Noninvasive assessment of the tension-time index of inspiratory muscles at rest in obese male subjects

Int J Obes (Lond). 2005 Dec;29(12):1478-83. doi: 10.1038/sj.ijo.0803030.


Objective: The aim of this study was to investigate the effect of excessive mechanical load caused by obesity on the inspiratory muscle performance in obese men at rest.

Methods: We therefore measure at rest spirometric flows and the noninvasive tension time index of inspiratory muscle (TTmus = PI/PImax x TI/TTOT) in eight obese male subjects (body mass index (BMI) > 30) and 10 controls.

Results: Spirometric flow (FEV1% pred, FVC% pred) and maximal inspiratory pressure (PImax) were significantly lower in obese subjects compared to controls (P < 0.001). The mean TTmus was significantly higher in obese subjects than in controls (0.136 +/- 0.003 vs 0.045 +/- 0.01). The increase in TTmus was primarily due to an increase in the ratio of mean inspiratory pressure to maximal inspiratory pressure (PI/PImax) and the duty cycle (TI/TTOT). We found a significant negative relationship between PImax and BMI (r = -0.74, P < 0.001), a positive correlation between TTmus and BMI (r = 0.80, P < 0.001) and a negative correlation between TTmus and forced expiratory volume in 1 s (r = -0.85, P < 0.001).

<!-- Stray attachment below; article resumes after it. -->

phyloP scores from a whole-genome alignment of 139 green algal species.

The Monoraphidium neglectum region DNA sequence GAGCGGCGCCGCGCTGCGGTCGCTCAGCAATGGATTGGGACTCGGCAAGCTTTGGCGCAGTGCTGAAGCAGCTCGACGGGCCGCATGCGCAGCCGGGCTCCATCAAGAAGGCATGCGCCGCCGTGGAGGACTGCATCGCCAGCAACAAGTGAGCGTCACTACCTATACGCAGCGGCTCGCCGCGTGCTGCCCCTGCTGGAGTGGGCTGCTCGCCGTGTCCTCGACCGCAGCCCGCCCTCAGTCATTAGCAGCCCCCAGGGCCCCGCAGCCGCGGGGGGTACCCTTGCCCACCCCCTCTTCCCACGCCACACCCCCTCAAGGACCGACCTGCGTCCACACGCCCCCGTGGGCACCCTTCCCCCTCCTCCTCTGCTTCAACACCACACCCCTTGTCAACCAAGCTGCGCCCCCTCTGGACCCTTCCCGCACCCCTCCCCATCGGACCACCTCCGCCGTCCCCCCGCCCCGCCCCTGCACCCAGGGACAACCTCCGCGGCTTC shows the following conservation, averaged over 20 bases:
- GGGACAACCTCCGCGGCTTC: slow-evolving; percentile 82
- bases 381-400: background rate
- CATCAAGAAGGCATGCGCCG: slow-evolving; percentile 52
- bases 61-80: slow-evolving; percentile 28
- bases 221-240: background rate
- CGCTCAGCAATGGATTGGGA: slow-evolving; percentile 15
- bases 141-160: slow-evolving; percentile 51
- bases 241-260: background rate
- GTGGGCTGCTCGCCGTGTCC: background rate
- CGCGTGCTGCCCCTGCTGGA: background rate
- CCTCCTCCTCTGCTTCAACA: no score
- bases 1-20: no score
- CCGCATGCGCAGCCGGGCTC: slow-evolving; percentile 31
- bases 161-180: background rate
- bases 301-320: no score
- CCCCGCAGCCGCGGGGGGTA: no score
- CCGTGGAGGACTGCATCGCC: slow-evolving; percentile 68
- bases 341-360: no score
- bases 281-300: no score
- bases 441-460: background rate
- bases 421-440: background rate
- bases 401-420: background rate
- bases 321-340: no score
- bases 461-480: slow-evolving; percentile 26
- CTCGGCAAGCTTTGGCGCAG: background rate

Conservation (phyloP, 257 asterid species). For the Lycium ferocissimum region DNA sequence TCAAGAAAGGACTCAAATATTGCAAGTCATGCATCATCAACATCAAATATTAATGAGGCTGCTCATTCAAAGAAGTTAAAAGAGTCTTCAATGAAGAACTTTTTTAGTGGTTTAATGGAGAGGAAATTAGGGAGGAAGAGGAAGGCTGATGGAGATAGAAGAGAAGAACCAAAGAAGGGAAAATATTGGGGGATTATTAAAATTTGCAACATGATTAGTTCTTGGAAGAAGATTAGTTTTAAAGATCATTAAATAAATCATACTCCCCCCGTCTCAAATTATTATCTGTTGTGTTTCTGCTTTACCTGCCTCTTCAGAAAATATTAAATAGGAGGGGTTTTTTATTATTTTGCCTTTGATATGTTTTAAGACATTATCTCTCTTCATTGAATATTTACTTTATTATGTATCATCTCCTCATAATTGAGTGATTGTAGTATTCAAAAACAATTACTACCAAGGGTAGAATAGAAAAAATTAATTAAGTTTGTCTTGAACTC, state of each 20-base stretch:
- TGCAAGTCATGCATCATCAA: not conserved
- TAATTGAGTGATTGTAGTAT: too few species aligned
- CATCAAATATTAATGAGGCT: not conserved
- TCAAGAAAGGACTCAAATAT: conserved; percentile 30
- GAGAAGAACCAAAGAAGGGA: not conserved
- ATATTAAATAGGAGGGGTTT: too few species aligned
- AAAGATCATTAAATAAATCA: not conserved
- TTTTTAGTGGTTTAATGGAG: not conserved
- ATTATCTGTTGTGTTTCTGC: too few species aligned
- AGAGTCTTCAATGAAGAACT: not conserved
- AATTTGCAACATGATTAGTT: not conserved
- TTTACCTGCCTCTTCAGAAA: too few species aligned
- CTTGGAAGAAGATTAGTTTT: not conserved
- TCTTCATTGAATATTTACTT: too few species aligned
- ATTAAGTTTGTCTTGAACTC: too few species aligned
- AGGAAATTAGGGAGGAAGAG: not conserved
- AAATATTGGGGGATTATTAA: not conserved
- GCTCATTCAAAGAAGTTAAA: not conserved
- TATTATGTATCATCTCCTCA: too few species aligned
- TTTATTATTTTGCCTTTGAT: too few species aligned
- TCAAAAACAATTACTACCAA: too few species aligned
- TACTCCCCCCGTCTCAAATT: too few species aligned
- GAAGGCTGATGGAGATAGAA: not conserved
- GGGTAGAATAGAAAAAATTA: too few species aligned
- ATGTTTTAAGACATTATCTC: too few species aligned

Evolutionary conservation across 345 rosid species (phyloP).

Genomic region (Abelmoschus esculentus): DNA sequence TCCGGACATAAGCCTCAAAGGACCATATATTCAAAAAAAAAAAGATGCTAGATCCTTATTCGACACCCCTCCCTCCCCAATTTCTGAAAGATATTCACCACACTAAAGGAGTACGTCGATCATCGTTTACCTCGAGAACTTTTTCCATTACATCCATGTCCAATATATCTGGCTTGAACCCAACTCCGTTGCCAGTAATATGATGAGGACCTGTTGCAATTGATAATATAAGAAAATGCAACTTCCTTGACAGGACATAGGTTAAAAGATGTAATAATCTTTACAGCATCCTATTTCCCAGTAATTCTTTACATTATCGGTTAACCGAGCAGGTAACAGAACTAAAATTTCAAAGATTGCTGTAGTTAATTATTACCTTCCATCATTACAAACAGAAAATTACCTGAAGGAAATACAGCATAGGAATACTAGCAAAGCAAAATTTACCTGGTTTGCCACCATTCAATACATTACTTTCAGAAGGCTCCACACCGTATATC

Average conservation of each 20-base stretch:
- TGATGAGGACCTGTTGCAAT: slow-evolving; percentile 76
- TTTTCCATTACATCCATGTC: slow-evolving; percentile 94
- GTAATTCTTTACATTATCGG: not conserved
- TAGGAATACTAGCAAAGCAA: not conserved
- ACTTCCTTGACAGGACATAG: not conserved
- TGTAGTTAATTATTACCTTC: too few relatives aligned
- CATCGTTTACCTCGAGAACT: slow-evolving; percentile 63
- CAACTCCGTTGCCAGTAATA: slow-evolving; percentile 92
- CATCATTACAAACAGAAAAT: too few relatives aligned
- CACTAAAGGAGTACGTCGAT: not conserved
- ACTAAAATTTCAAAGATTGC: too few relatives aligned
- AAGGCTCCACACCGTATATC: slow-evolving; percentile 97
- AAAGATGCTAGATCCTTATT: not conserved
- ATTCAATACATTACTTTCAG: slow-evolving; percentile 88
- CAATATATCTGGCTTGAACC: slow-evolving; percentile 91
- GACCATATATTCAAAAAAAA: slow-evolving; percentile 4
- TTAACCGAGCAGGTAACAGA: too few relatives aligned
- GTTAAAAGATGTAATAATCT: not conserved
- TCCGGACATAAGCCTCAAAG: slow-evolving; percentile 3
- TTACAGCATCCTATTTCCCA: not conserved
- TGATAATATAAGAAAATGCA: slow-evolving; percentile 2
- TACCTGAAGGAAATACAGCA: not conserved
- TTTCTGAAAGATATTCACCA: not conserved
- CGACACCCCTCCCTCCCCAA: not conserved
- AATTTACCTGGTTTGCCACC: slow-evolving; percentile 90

Conclusion: Excessive mechanical load caused by obesity imposes a great burden on the inspiratory muscle, which may predispose such subjects to respiratory muscle weakness at rest.

MeSH terms

  • Adult
  • Body Mass Index
  • Female
  • Forced Expiratory Volume
  • Humans
  • Inspiratory Capacity
  • Male
  • Middle Aged
  • Muscle Fatigue / physiology*
  • Obesity / physiopathology*
  • Respiration Disorders / etiology
  • Respiration Disorders / physiopathology*
  • Respiratory Muscles / physiopathology*
  • Time Factors
  • Vital Capacity